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EPA Inspection Reveals Violations of Renovation, Repair, and Painting Rule for Blue Springs, Mo., Renovation Company

Posted by on 10th May 2015

Release Date: 05/11/2015

Environmental News

FOR IMMEDIATE RELEASE

(Lenexa, Kan., May 11, 2015) - EPA Region 7 conducted an inspection at Blue Springs Siding and Windows, LLC, in September 2014, which revealed violations of the Renovation, Repair, and Painting (RRP) Rule. As part of a settlement with EPA, the company has agreed to pay a $13,566 penalty to the United States.

According to an administrative consent agreement and final order filed today by EPA Region 7 in Lenexa, Kan., the inspection revealed that Blue Springs Siding and Windows, LLC, failed to maintain records of lead-safe work practices on two properties in Kansas City, Mo., and had not applied to become an EPA-certified firm at the time of the renovation work. The RRP Rule regulates lead-based paint activities, including renovation of residences built prior to 1978, and the certification of individuals and firms who are involved in these activities.

Blue Springs Siding and Windows subcontracted the renovations at the properties where the violations occurred. Under the RRP Rule, general contractors can be held liable for renovation work that subcontractors perform for the company. The general contractor and subcontractors must comply with all RRP Rule requirements. This includes record-keeping requirements (for example, handing out the Renovate Right pamphlet, keeping Lead-Safe Work Practices checklists, etc.) and work practices requirements (for example, training workers, putting up appropriate signs, using disposable impermeable material to contain dust and debris, etc.).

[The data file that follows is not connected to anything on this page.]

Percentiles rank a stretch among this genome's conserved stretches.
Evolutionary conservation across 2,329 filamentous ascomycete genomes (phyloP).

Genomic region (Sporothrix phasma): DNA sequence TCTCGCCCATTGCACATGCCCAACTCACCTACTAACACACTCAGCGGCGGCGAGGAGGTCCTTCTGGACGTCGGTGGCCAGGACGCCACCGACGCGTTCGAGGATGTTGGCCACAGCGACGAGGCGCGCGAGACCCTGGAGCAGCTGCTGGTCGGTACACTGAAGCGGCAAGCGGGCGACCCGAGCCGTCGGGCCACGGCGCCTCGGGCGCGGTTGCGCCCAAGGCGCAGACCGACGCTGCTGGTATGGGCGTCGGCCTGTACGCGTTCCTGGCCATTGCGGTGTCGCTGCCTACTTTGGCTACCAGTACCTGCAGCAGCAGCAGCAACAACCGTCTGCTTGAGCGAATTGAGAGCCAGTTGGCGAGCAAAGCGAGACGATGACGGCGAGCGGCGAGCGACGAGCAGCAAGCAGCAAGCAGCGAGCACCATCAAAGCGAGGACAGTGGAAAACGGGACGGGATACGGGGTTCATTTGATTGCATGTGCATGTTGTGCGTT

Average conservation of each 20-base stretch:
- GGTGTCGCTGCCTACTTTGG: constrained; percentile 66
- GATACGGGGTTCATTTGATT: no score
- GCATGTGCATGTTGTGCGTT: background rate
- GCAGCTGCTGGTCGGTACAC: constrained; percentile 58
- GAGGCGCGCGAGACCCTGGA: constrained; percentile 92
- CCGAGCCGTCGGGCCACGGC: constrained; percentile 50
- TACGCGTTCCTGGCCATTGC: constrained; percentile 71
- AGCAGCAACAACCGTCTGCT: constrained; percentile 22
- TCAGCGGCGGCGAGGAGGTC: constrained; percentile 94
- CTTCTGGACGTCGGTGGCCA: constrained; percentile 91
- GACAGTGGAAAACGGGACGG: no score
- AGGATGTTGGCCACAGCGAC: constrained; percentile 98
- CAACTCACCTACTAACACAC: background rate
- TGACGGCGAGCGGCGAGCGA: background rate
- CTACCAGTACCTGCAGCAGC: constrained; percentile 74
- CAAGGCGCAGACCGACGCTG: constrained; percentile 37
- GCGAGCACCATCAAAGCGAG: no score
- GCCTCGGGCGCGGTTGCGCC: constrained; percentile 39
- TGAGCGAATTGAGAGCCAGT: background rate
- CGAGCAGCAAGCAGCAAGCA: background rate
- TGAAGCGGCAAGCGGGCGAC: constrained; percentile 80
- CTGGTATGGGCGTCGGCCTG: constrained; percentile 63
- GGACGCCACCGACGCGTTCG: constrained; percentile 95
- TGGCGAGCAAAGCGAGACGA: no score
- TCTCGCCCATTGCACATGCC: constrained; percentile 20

Renovation, repair and painting activities can create toxic lead dust when painted surfaces are disturbed. Lead exposure can cause a range of adverse health effects, from behavioral disorders and learning disabilities to seizures and death, putting young children at the greatest risk because their nervous systems are still developing. Today at least 4 million households have children who are being exposed to high levels of lead.

There are approximately half a million U.S. children ages 1-5 with blood-lead levels above 5 micrograms per deciliter (µg/dL), the reference level at which the Centers for Disease Control recommends public health actions be initiated.